Russia’s central bank has raised its key interest rate 3.5 percentage points to 12 percent. With trade conditions showing no sign of improving, however, continued depreciation remains likely.
Colombia angles for trade concessions from US
Colombia’s President Gustavo Petro this week launched an effort to improve the terms of an 11-year-old free trade deal with the US that he believes has disadvantaged Colombia. Petro said the deal effectively limits Colombia’s corn production, leaving it relying on imports.
If the country’s agriculture sector were to produce all the corn it currently imports, Petro believes it could create 1.2 million jobs. This move reflects Petro’s belief that Colombia should focus its economy on production rather than extraction.
The US remains Colombia’s largest trading partner: Colombia sold 25% of its $57 billion exports to the US last year, and the FTA has fostered increased trade between the two countries, with over 11,000 Colombian products enjoying zero tariff access to the US.
Markets wobble after anti-establishment candidate wins Argentina presidential primary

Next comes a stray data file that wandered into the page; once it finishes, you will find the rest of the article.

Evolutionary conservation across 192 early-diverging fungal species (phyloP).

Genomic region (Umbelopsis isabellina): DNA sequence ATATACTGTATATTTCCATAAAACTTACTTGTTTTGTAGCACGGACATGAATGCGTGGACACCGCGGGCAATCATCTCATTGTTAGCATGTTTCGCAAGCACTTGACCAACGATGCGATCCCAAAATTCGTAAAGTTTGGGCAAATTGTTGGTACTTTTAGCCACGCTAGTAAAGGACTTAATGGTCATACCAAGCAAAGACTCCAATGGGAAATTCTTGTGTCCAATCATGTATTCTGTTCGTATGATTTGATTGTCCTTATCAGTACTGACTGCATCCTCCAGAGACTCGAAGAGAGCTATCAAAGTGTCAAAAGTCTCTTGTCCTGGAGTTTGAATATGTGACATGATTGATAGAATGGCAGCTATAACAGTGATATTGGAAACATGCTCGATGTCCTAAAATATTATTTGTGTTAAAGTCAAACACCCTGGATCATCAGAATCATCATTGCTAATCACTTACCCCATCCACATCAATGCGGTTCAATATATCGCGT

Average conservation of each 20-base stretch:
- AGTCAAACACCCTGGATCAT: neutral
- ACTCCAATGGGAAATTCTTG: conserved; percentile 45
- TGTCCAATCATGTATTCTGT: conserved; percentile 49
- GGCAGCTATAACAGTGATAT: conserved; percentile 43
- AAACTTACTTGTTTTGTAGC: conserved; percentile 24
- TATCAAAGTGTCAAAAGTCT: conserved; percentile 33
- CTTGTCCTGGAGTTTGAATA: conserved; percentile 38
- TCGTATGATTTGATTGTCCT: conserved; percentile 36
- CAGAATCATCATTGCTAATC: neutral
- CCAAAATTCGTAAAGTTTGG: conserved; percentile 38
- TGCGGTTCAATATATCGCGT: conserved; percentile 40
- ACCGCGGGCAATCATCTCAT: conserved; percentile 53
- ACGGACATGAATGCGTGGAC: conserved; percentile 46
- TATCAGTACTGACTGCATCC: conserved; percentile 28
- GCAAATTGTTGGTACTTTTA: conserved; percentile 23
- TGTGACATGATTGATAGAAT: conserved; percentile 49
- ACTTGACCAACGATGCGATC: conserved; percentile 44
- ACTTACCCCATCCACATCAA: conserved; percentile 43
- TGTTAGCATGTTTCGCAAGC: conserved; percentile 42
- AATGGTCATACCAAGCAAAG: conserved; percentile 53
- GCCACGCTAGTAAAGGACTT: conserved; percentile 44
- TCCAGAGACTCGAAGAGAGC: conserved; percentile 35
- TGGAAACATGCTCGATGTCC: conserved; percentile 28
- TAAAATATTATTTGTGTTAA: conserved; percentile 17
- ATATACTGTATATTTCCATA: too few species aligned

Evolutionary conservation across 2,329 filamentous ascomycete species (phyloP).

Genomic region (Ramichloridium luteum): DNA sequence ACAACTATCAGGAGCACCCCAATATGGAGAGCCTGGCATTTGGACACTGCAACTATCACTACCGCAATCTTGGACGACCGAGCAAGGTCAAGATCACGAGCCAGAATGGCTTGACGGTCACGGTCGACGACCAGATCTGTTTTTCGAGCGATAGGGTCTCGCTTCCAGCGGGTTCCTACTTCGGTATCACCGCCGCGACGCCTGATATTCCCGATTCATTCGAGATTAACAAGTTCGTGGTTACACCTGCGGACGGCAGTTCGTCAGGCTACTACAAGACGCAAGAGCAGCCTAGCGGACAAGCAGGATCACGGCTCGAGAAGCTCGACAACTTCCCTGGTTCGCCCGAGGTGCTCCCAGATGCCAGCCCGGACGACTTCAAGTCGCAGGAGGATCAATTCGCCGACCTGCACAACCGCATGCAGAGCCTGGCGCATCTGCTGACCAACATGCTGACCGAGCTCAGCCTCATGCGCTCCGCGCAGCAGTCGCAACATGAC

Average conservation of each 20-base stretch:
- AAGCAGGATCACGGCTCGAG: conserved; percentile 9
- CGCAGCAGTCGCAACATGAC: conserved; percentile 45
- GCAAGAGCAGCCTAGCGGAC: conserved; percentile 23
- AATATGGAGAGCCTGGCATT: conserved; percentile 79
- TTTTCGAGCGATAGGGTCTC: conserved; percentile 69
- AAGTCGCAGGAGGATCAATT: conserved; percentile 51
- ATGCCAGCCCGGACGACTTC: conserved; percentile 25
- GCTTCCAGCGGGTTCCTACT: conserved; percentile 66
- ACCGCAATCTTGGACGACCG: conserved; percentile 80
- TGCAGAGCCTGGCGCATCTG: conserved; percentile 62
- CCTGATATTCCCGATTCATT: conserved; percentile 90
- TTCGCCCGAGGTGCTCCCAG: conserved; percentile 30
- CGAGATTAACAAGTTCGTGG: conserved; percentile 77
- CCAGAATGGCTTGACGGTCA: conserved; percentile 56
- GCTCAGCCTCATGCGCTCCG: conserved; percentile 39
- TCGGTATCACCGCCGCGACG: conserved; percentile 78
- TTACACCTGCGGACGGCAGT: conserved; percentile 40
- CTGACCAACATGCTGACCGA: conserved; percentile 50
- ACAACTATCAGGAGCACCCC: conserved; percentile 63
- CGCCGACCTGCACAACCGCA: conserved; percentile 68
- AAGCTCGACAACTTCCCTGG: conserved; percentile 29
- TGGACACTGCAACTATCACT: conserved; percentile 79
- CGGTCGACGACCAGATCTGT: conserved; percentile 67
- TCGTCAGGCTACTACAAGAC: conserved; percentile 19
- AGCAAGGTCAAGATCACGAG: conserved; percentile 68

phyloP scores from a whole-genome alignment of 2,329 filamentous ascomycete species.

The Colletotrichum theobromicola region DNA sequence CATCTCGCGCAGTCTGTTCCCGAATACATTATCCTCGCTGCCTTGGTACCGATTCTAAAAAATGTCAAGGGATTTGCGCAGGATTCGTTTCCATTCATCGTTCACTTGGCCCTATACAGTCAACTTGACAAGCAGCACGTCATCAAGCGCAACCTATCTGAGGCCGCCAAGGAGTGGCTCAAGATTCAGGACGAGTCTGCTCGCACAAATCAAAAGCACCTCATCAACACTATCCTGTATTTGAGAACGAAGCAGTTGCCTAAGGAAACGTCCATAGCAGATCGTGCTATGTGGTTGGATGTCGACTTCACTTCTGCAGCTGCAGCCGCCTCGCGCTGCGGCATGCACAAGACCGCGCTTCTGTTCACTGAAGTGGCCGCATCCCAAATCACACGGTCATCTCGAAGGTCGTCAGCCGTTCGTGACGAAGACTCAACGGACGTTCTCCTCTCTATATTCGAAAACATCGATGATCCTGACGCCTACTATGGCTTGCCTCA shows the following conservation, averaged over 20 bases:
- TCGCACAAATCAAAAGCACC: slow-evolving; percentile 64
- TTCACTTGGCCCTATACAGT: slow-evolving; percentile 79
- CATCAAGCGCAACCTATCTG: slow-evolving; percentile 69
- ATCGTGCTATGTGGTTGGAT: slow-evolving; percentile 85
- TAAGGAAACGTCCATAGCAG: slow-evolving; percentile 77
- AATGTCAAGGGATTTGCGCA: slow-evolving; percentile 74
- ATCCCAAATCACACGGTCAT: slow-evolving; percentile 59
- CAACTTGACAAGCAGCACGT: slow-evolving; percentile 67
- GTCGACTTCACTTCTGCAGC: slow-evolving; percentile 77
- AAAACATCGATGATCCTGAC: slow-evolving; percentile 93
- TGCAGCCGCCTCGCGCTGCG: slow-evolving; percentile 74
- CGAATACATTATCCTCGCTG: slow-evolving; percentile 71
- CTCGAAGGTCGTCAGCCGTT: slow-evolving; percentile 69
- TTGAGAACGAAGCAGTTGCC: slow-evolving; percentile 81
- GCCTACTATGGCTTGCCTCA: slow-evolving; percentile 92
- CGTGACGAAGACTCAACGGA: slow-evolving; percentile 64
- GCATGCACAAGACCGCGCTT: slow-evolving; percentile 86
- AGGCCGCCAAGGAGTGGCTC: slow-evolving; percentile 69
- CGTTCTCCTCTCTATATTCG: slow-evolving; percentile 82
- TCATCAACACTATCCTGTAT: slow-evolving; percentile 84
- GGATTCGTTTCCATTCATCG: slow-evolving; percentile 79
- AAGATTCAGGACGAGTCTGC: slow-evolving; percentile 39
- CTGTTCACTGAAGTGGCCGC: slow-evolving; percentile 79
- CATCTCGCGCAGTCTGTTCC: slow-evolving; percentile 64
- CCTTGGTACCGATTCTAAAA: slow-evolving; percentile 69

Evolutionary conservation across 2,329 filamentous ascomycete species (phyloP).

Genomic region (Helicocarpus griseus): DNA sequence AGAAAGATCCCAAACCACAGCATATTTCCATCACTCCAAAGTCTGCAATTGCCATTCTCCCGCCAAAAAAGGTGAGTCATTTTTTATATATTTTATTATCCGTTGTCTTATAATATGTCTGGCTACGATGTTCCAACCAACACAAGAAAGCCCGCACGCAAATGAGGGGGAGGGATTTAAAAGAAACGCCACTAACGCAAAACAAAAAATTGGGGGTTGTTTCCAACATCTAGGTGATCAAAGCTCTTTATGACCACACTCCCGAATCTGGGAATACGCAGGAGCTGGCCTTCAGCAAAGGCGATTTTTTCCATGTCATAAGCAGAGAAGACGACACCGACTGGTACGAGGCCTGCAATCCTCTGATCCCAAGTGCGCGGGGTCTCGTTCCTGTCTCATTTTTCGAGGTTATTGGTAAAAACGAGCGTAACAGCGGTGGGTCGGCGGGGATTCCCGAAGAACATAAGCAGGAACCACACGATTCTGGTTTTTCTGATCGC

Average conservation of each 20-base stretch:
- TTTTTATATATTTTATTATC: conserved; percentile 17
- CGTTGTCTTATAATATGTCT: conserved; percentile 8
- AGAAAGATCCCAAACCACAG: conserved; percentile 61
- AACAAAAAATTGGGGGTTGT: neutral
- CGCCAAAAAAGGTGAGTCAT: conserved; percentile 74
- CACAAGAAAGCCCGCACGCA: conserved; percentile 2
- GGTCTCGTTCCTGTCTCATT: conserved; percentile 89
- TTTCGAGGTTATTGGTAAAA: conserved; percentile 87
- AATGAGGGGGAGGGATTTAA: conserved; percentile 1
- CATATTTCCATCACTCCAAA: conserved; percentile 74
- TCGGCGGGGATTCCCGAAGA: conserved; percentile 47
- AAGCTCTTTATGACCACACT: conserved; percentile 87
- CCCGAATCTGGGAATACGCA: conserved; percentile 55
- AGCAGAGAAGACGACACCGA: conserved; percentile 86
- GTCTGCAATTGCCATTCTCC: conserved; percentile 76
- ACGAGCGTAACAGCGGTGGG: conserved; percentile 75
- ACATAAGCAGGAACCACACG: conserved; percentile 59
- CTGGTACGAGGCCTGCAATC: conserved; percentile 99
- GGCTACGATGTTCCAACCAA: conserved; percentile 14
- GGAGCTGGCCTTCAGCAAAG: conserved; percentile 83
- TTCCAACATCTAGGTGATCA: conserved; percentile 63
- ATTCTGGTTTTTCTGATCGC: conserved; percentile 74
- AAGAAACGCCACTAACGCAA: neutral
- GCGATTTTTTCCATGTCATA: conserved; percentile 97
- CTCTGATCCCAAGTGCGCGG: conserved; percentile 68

Javier Milei’s unexpected win in Argentina’s presidential primary poll has sent shockwaves through the nation’s financial landscape, hinting at a pronounced rightward shift ahead of the October election. A radical libertarian economist and former TV personality, Milei clinched 30.1% of the vote—narrowly beating his two main rivals who received 28% and 27%.
Advocating extreme austerity and the dollarization of Argentina’s economy, Milei aims to push boundaries, threatening to overshoot IMF targets and institute sweeping reforms.
The immediate market response to Milei’s triumph was swift and intense. Both equities and bonds sank in Monday trading and the central bank devalued the currency by 20% and raised the basic interest rate by 21 percentage points to reach an annual rate of 118%. This move was aimed at instilling market confidence but led to immediate consumer price hikes.
Russia’s ghost fleet highlights EM’s first loyalty trade
A sprawling fleet of ships, many under ownership from Greece, India, UAE, and Turkey, forms a pivotal part of Russia’s global oil supply strategy while bankrolling its Ukraine conflict, the WSJ reports. To skirt Western sanctions, these vessels operate outside industry norms, sidestepping insurance from P&I Clubs, a global network that typically insures 90% of commercial shipping.